Photo: Bertall (1820-1882)/Wikimedia Commons/Public Domain
Disney isn’t the gold standard
In an article misleadingly entitled “Macabre Mermaid Tales Pulled From The Darkest Depths Of The Sea”, the authors commit the cardinal sin of putting the Disney version before all else,.
“Don’t believe the Disney hype about mermaids being sweet fish-women seeking their soulmates,” they say sternly in their opening paragraph.
Oh, sweet things. Mermaids are so much older than Disney. They existed before and they will exist after and with a little luck they might even survive being dipped in Disney’s usual saccharine bath to make them nice and tasty and acceptable to “small children”.
It’s a listicle, so they start with “The Little Mermaid” – and this is the opening salvo:
“’The Little Mermaid’ is a sinister morality tale by 19th century Danish author Hans Chrisian Andersen. Like the beloved Disney film, it follows a mermaid’s quest to win the heart of the handsome prince she saved from drowning. Unlike the beloved Disney film, the original story takes a dark turn when the mermaid is unable to win the prince’s heart.
Mute and alone, she is doomed to be transformed into sea foam because fish girls have no souls and cannot go to heaven. Her sisters sell their hair to the sea witch in exchange for a dagger that the mermaid must use to stab the prince in his sleep. If she lets his blood wash over her feet, she will regrow her tail and return to the ocean.
The heroine stands over the sleeping prince with the dagger for a long time, but cannot follow through with the dreadful act. Because she resisted murder, angels appear and let her know she can work for several hundred years doing good deeds, and then perhaps she may obtain an immortal soul and go to heaven. And they all lived happily ever after?
I had a problem with “happily ever after” right from the start, right from the time when I was very young and of an age to be kept fed with fairy tales. Whose “happily ever after”? I wanted to know. I understood even then that it can’t possibly be true that EVERYONE lived that way forever more. I wanted to know what was the price of it?
You might say I was a precocious little cynic, but I had thought about this and it never made sense. To me, even then, stories had to have meaning. “Happily Ever After” endings ripped the meaning away and replaced it with platitude. Even as a child, I was not happy with that.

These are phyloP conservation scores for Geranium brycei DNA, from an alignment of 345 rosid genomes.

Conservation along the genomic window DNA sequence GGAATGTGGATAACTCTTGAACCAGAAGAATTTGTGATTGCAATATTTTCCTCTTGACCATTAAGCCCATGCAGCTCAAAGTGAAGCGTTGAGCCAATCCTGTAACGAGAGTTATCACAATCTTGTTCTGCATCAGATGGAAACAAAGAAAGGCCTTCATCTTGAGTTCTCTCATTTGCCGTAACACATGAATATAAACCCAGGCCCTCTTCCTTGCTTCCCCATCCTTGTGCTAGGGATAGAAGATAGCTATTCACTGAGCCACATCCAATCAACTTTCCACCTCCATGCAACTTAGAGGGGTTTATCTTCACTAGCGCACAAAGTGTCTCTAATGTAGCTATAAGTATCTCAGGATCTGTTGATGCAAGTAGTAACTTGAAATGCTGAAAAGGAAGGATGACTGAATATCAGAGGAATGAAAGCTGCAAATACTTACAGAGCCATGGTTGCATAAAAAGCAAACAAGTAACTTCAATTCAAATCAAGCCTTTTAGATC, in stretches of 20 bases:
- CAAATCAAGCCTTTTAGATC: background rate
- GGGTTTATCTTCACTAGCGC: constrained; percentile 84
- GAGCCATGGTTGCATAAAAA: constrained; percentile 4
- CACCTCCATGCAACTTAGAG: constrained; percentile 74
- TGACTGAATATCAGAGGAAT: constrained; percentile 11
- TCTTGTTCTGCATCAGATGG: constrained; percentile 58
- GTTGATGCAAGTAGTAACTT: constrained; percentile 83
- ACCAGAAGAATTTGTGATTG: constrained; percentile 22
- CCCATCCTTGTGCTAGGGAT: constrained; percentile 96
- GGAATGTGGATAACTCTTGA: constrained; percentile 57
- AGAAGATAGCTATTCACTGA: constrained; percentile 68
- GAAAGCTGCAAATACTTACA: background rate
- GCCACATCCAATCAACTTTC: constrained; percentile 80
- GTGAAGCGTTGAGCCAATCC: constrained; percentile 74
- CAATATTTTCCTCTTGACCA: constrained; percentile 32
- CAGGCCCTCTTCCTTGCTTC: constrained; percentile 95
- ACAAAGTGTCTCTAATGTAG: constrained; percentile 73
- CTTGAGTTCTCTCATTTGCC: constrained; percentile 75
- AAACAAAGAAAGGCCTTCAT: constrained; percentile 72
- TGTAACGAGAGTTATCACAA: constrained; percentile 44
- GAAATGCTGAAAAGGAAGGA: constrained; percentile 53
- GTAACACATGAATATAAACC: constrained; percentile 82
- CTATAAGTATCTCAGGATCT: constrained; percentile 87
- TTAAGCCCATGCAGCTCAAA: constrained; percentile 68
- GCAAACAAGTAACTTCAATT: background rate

So yeah, authors of this particular article, here’s the thing. Several things, actually.
Andersen’s “Little Mermaid” is not a “sinister morality tale”. It is one of the stories – and Andersen is one of the storytellers – from which I learned empathy and compassion. Don’t knock it. If all you see in that story is something sinister and a looming ghost of “morality”, that’s in you, not the story.
- What do you mean by “like/unlike the beloved Disney film”? How dare you compare Andersen to Disney – as if it were something that came AFTER? It was Disney that took the powerful original story and added a singing crab with a Caribbean accent, a couple of catchy tunes, a pretty red-haired heroine with absolutely no real personality other than “Disney Princess”, and an icing of saccharine sweetness so cloying that it completely destroyed any remaining reminder of what the original tale ‘tasted’ like. Disney wrecked “The Little Mermaid” on the shoals of making it so syrupy that it is hard to swallow – and here you are, comparing Andersen to THAT? It’s like listening to pompous ignoramuses talking about Tolkien’s Lord of the Rings being SUCH a rip-off of The Sword of Shannara. Seriously. Just don’t.
- “The Little Mermaid Involves a Literal Blood Bath”? Seriously?!? *So do all the original fairy tales.* Have you ever read the original Cinderella? Her sisters cut off their heels and their toes to fit into the glass slipper. Have you ever read the original Sleeping Beauty? It isn’t the prince’s chaste kiss that wakes her – neither does his actually raping her sleeping and unresisting body – it’s the attempts of her newborn twins to suckle at her breasts.